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Playoff Math: Can Sporting KC Actually Make the Playoffs?

Let’s do some math and also see what we’d like from the rest of the 2024 season for Sporting Kansas City with just 13 games to go.



Credit: Thad Bell

The 2024 season, much like half of 2023 and most of 2022, have been disappointing for Sporting Kansas City. The mere mention of Sporting KC and playoffs in the headline of this article probably has conjured an image of Jim Mora screeching “PLAYOFFS?!?!”

But Major League Soccer is not the National Football League. A stunning 62 percent of MLS teams make the playoffs. While the NFL has increased their playoff teams allowed in, most leagues are more restrictive than MLS. That means, teams are in it way later in the season than maybe they should be. That’s a story for another day.

This past weekend, Sporting KC started crawling in the right direction with a 2-0 win at home over Austin FC. You have to crawl before you can walk, but it’s progress.

After the game, the assembled media got the chance to talk to Johnny Russell about the game, his marvelous assist and the rest of the season to come. One answer made me want to dig deeper on the ‘playoff math.’

“We spoke about, obviously time’s running out,” Russell said. “We’re at the same scenario we were last year after the Leagues Cup when we spoke… about how many we’re going to have to win. We’re under no illusions of how difficult we’ve made it for ourselves. We know of the last 14 we’re probably going to have to win nine or 10 of them.”

The “last 14” Russell referenced included the Austin game. Sporting KC have just 13 games remaining. Right now, they sit 13th in the Western Conference standings on 17 points through 21 games. That’s just 0.81 points per game (ppg). The common math teams use is ‘win at home, draw on the road,’ but clubs don’t even need 1.5 ppg to make the playoffs. Not when so many get in.

Can Sporting KC Mathematically Make the Playoffs?

The sample size of an 18-team playoff field is one year. It’s not a great way to look at data, but at least there are two conferences to pull from.

In 2023, the San Jose Earthquakes were the nine seed in the West with 44 points (level with eighth place SKC on points). In the Eastern Conference, Charlotte FC slipped in with 43 points (also level with eighth place Red Bull New York). 43 wasn’t good enough in the West though, sorry Portland.

We can go back further to see what it takes to finish 9th, but expansion messes with some of these numbers a bit.

  • 2022: 42 East, 43 West
  • 2021: 47 East, 45 West
  • 2019*: 41 East, 42 West
  • 2018: 36 East, 38 West
*No 2020 because of that weird, COVID-altered, season.

As you can see, the numbers are all over the place. I stopped at 2018 because we are down to just 25 teams at that point which is messing with the numbers.

Let’s set the mark at 44 points but know full well that it could be off a bit.

Sporting KC have a maximum of 39 more points they can earn for a total of 56. So yes, technically, they can make the playoffs. That’s if they win all 13 games. They’ve won four games all season in 21 tries.

To Russell’s point, how many do they need to do to get into the last playoff spot? That’s 27 more points from where they currently sit. Or nine more wins (if all the other results are losses). Winning nine of 13 is a huge ask. Add to that they are about to play five times in 14 days.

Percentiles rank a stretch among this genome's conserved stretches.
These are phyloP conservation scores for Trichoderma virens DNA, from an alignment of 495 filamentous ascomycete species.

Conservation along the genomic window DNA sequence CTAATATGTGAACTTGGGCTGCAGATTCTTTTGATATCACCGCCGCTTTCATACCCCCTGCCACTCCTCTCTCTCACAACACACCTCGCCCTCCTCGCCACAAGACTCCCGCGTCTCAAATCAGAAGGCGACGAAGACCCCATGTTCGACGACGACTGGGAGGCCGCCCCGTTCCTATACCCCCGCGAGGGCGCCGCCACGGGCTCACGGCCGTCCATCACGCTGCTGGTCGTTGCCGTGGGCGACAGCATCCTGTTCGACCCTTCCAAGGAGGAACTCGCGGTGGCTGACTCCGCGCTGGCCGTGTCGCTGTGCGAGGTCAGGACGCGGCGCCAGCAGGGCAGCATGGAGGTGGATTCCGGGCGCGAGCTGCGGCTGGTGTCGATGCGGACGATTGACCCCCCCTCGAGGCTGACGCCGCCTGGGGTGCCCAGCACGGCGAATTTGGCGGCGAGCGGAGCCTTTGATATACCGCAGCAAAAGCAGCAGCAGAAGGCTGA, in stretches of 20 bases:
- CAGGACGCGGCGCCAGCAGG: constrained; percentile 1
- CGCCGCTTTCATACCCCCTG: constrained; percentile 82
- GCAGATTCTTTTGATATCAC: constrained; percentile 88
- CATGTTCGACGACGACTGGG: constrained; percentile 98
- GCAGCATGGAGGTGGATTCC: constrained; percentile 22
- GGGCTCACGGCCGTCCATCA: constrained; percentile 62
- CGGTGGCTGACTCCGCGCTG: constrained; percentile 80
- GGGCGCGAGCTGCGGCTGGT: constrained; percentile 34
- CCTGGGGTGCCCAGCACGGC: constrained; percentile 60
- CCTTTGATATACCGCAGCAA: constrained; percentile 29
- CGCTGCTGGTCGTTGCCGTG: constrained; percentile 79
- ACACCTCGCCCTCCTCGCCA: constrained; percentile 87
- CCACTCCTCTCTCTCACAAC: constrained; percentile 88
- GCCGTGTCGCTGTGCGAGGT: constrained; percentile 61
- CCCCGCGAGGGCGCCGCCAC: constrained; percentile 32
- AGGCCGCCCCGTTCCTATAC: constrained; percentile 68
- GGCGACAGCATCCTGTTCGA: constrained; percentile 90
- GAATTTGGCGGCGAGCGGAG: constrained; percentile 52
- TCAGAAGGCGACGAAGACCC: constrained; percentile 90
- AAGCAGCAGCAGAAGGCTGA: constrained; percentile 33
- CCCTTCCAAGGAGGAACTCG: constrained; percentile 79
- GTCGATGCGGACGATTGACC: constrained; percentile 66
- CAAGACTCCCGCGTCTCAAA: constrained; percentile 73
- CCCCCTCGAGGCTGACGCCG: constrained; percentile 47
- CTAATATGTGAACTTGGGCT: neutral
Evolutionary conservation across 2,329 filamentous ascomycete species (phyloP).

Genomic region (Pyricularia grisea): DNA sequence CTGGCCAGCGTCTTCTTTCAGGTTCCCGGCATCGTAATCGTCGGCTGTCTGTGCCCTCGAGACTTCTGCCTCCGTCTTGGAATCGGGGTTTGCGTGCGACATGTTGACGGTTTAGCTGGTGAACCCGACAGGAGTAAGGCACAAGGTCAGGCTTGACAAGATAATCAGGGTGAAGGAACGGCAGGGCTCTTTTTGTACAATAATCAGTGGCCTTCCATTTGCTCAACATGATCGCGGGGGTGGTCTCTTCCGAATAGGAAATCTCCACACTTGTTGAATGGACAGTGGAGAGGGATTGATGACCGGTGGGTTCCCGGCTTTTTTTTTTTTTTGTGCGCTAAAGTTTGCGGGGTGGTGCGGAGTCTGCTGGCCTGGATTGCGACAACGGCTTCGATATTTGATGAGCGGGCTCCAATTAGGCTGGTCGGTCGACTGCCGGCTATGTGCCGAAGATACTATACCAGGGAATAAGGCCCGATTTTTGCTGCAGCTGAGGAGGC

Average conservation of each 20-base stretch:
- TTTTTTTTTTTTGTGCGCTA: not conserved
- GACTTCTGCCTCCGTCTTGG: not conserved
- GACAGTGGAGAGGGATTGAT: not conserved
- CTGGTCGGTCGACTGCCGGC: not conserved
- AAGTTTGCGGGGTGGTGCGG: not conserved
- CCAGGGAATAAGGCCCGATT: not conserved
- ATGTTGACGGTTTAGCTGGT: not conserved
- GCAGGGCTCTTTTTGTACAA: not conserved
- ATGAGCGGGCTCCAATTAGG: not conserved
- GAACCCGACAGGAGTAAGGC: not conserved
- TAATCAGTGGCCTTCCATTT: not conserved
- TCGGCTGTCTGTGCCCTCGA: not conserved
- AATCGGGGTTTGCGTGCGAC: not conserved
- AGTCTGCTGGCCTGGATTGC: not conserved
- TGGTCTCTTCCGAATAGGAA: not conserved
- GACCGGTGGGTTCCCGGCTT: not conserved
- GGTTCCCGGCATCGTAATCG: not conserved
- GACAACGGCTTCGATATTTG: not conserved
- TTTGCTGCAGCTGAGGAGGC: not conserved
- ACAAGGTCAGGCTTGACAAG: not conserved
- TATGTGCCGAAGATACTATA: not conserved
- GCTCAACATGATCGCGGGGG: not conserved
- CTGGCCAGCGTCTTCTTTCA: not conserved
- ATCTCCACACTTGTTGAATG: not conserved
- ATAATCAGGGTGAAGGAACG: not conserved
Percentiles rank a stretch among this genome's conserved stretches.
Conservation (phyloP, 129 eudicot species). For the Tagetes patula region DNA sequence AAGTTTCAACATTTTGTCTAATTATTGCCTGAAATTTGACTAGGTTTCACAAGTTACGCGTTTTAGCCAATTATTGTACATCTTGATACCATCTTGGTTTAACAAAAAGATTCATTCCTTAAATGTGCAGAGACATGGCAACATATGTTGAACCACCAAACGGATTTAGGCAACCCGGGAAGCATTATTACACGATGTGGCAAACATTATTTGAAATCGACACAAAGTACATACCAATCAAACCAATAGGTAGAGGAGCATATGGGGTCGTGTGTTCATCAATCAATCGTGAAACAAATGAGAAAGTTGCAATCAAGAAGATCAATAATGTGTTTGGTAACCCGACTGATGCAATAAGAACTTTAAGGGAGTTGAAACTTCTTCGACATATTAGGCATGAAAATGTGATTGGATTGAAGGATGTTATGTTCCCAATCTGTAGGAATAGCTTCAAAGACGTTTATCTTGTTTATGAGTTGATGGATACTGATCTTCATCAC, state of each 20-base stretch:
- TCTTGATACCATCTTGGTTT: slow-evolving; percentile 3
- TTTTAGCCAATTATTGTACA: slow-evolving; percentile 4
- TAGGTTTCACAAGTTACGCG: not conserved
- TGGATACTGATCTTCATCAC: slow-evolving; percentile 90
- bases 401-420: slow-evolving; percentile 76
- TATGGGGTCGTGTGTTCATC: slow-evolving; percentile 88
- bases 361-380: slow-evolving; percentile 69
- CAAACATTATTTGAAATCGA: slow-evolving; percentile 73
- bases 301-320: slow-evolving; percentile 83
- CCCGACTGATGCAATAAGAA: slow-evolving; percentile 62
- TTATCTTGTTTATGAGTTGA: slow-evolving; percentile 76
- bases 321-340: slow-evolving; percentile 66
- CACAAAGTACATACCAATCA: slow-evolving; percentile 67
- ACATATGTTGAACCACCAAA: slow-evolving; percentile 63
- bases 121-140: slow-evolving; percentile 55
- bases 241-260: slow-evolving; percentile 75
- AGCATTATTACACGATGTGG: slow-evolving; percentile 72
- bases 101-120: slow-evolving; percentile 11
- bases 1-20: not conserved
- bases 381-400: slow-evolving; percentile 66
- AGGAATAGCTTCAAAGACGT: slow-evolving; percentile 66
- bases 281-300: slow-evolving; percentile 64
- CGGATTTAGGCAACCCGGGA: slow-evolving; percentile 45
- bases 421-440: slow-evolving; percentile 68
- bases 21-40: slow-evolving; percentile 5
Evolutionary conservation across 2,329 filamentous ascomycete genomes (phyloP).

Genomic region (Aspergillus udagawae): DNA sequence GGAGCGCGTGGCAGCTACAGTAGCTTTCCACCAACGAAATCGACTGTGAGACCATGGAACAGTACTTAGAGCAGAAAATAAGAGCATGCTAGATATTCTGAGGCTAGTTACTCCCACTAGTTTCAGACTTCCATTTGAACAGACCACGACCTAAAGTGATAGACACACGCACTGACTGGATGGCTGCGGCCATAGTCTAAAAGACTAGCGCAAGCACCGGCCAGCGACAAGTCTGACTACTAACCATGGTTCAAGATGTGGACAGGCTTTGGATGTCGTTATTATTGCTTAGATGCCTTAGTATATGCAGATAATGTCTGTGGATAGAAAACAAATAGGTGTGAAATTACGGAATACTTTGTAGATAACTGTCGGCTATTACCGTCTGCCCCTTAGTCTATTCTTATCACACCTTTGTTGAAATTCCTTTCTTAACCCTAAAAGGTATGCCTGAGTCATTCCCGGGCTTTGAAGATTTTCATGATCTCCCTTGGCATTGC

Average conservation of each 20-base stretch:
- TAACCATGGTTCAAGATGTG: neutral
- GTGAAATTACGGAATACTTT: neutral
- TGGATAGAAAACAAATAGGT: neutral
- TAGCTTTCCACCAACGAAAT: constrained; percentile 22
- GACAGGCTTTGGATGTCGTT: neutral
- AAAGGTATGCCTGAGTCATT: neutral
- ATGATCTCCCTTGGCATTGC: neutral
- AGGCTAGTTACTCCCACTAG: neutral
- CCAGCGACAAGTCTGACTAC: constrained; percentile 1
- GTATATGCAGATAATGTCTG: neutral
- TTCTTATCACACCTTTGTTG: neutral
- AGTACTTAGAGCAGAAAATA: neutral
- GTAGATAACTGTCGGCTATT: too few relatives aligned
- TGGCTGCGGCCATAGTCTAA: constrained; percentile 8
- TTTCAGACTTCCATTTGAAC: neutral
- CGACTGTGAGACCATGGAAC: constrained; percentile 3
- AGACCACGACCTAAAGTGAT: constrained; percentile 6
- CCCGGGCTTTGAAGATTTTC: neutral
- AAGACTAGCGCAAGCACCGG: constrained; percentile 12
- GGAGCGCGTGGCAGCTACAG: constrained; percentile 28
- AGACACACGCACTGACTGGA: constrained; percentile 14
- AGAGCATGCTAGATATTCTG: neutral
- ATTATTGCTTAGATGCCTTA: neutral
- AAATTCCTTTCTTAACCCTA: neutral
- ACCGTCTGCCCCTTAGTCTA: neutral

As basically everyone has been saying for a while, they aren’t going to make the playoffs. However, it is technically possible.

What do we Want from the Rest of 2024?

Everyone probably has their own list here. But winning the US Open Cup would be a nice consolation prize. It’d be the easiest path to a trophy and frankly the least prestigious considering only eight of the 26 eligible MLS teams were even in the competition. Winning is fun though.

On a smaller scale, I want to see lots of players get game time to see who should still be here for 2025 and beyond. There has been a lot of that in recent weeks, but there are also lots of injuries. No offense to someone like Andreu Fontas, but I don’t need to see him on the pitch. We know who he is as a player but he’s 34-years-old and he’ll be gone after this year, right? Evaluating who should be next to Dany Rosero should be the priority. All the center backs outside of Rosero are either on an option year or out of contract. Let’s see if any should stick around.

The same is true all around the roster. Much has been made of the 18 players out of contract or on option years that the team can easily move on from. The only 10 contracts guaranteed beyond this year are Khiry Shelton, John Pulskamp, Nemanja Radoja, Tim Leibold, Rosero, Daniel Salloi, Alan Pulido, Alenis Vargas, Jake Davis and Felipe Hernandez (though, he’s probably gone too).

Of the players who are staying, pair them with guys they might be playing with in future seasons. See if they can build chemistry or show some promise. I’m not saying someone like Russell, who is also out of contract and on the wrong side of 30, should never play. But let’s clear a path for more minutes for guys like Alenis Vargas, Stephen Afrifa and Marinos Tzionis.

While it probably won’t lead to a miracle run into the playoffs, I think most fans have moved to the acceptance phase of this season. Winning a little along the way while developing some players would be fun though. And it’d leave hope for future seasons.

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